With this enhanced problem-solving ability; this increased awareness of mathematical concepts, it would not be a grand leap to assume that music students might perform well with classroom technology. Indeed, music students should be expected to do at least as well as other students with regard to technology. If that is true, then the next step would be to assume that they would do especially well with technology geared especially to them.
Somewhat recently, technologists, recognizing a dearth of technologically-based music applications began to develop computer programs for music education. Music theory websites began to appear, many having been produced by, and linked to, symphonic organizations. Others have been produced by teachers and graduate students either as part of coursework or perhaps for their own use (and anyone wishing to utilize the application). A quick search of the internet reveals that there are quite a number of available technological tools produced and published for the music student. There are interactive music games, in-class keyboard music theory applications, countless online pitch and rhythm websites, and, perhaps most powerful, applications known as “computer assisted instruction” (CAI)” specifically for the music classroom and student. In January 2005, Steven Estrella published the findings of a study demonstrating how music teachers in the U.S. used music technology. Among his findings, he discovered that approximately twenty percent of the survey participants used some form of CAI as part of their instruction. The survey further discovered that the predominant software application was “SmartMusic.” (Estrella, 2005)
SmartMusic is a teacher/student interactive application allowing students to practice, at home, with a synthesized band or orchestral accompaniment. The program can also, with an included microphone, record the student’s efforts and grade them using rhythm and pitch data. The student can immediately see their results and can retry if they wish. The recording and the accompanying grade are then emailed to the student’s teacher/director and automatically entered into the teacher’s database grade book. The program includes accompaniments for around thirty-thousand compositions including band and orchestra method book pieces. (Nagel, 2007) While early reviews of the program were mixed, the company that produces SmartMusic, “MakeMusic,” was apparently responsive to teacher/consumer complaints and suggestions. The program requires that the home version be installed on the students own computer and, in earlier versions, installation, setup, and microphone placement were problematic. In the latest version, SmartMusic 11, many of these issues were addressed either by simplifying the process or with enhanced user guides. (Whaley, 2008)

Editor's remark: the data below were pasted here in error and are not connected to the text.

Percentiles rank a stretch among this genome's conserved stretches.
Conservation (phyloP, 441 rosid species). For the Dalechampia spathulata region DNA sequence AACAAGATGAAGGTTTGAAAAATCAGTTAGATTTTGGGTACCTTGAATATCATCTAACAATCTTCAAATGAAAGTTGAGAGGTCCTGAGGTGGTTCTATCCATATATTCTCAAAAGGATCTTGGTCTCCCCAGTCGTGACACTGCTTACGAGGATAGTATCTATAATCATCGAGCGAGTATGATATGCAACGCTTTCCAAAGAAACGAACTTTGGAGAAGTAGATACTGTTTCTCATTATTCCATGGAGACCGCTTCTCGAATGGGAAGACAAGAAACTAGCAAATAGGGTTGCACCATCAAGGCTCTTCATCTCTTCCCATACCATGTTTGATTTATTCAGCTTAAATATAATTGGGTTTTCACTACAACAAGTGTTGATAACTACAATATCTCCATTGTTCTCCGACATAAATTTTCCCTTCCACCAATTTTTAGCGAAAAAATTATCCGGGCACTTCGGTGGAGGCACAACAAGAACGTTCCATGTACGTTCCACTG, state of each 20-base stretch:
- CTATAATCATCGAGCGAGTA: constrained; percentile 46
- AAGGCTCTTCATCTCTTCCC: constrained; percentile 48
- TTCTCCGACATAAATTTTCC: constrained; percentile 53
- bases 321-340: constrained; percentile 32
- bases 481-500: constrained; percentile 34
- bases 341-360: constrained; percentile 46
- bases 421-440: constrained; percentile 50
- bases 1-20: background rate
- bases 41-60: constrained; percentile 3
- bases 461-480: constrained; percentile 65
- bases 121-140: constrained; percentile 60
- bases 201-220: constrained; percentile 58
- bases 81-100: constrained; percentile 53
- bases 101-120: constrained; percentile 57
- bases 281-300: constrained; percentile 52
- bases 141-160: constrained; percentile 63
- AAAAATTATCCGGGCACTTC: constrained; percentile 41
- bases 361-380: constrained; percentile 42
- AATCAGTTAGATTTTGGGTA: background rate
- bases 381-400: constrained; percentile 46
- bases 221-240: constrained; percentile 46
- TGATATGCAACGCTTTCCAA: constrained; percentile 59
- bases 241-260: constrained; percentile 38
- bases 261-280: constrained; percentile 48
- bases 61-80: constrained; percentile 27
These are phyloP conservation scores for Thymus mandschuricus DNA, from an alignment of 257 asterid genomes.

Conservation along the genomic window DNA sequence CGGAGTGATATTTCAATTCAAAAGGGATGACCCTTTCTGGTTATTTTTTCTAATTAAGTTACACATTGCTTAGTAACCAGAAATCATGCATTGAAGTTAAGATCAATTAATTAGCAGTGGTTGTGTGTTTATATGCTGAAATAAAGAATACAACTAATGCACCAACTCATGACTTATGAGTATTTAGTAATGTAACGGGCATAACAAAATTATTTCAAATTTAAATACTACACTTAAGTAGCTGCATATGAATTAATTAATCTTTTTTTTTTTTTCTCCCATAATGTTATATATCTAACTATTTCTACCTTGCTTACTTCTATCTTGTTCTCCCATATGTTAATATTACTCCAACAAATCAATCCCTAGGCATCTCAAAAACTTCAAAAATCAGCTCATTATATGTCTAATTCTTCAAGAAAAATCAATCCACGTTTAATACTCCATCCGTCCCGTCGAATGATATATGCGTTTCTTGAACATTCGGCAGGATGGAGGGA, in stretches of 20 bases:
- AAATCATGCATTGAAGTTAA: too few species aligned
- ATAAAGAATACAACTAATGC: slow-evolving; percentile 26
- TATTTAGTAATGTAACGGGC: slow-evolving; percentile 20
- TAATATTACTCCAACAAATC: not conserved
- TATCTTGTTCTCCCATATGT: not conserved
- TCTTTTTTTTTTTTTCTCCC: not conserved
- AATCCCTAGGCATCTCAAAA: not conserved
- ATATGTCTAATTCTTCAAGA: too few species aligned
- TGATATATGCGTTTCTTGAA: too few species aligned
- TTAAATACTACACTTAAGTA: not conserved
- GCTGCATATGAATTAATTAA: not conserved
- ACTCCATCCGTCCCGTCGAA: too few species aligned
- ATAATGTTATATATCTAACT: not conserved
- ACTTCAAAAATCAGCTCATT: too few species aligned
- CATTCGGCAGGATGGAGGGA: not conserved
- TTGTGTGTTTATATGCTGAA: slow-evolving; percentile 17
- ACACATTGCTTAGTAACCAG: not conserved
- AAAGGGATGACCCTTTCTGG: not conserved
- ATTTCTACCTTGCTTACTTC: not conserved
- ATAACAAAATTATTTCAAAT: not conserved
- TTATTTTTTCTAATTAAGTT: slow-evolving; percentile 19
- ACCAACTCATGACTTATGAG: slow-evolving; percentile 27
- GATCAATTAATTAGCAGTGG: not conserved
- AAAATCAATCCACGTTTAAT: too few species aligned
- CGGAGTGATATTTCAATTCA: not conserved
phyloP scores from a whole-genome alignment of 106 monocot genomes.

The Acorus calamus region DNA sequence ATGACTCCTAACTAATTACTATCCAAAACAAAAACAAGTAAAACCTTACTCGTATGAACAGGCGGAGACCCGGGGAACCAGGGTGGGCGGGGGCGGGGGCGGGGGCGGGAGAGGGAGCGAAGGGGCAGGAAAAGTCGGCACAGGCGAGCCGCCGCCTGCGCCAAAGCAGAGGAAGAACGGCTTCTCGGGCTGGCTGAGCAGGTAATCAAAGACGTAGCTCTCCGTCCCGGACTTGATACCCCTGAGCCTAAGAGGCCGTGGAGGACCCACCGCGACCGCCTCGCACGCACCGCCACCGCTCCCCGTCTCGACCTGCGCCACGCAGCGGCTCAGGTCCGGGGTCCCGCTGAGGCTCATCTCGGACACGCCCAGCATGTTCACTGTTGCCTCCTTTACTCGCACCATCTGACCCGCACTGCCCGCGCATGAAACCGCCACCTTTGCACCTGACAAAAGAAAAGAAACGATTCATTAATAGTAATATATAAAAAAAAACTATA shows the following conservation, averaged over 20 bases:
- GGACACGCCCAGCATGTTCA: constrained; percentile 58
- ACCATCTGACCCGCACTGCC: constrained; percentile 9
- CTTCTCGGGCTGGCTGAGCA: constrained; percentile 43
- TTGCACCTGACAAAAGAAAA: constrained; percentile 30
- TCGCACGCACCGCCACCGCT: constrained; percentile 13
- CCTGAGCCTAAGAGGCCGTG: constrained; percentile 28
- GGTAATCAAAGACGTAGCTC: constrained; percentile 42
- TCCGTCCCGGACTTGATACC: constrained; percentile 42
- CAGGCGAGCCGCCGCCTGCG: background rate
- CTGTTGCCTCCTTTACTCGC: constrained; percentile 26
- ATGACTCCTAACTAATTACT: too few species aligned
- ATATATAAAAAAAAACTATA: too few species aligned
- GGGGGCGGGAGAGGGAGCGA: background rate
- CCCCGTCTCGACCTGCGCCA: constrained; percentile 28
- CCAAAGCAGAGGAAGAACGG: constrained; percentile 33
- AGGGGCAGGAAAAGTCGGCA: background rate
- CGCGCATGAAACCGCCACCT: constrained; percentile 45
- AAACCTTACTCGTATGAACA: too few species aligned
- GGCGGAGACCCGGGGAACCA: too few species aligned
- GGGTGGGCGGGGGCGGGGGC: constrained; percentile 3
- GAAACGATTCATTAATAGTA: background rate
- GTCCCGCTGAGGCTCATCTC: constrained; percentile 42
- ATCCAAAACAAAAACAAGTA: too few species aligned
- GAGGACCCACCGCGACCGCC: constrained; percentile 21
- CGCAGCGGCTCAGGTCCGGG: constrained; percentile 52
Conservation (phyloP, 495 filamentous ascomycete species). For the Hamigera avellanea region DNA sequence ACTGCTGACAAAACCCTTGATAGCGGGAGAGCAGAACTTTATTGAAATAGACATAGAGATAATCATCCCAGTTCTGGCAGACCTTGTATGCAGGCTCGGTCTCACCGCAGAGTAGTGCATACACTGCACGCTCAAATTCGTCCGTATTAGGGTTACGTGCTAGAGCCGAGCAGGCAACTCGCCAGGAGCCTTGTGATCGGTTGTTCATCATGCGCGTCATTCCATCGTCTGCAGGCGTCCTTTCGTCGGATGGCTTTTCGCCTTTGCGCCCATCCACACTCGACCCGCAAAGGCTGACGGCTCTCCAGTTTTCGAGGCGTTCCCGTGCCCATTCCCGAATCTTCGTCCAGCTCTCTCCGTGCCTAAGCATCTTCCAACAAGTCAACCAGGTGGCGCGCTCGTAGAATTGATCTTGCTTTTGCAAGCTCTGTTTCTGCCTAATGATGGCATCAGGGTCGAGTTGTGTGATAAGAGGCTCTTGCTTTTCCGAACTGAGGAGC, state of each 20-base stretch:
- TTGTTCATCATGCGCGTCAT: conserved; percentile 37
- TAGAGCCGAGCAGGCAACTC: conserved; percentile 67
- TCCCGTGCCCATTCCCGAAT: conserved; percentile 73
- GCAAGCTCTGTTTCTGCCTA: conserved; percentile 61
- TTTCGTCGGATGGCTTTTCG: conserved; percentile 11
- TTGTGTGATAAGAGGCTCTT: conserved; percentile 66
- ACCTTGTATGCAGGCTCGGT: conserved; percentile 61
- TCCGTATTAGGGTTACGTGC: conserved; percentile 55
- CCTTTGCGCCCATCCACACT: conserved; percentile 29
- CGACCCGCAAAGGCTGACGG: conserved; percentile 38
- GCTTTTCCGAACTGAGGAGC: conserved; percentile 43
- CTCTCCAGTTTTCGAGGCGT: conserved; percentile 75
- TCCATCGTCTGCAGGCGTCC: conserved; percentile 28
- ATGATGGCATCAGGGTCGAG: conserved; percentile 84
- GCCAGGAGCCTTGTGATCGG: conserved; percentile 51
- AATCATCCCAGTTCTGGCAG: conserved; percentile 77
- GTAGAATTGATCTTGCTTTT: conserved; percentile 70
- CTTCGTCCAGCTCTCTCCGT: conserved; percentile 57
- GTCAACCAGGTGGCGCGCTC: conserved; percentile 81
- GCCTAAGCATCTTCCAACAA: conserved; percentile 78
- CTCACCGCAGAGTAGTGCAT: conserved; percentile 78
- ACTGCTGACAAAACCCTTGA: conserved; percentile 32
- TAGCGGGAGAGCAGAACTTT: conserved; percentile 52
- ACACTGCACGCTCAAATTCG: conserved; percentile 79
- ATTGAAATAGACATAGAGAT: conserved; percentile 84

For the classroom, SmartMusic holds a wealth of applications. The most basic functions of the program include a displayed tuner and metronome. (A music classroom with an interactive whiteboard can make excellent use of SmartMusic’s utilities.) The teacher can then play a pre-recorded version of a piece to be studied and, while the students are playing along, can instantly record them independent of the pre-recording for later playback. The program also includes fingering charts for all instruments so a quick check for the students perhaps needing additional instruction is easily accomplished. Keys and tempi can be changed easily, if necessary, and if a single performer wishes to play with a pre-recorded accompaniment, that accompaniment, “listening” to the performer via a microphone, can follow the performer’s changes in tempo – not unlike what the conductor of a symphony orchestra would do in a live performance.
As important and powerful as SmartMusic is in the classroom, its most powerful application – and the primary purpose for which it was intended – is that of a home practice and assessment tool. There are literally thousands of accompaniments and scales included in the software as well as thousands of music titles. Once the students have subscribed, downloaded (or installed from a CD), and set up the home version of the program, the teacher can design playing assignments which the student then accesses at home on their own computer.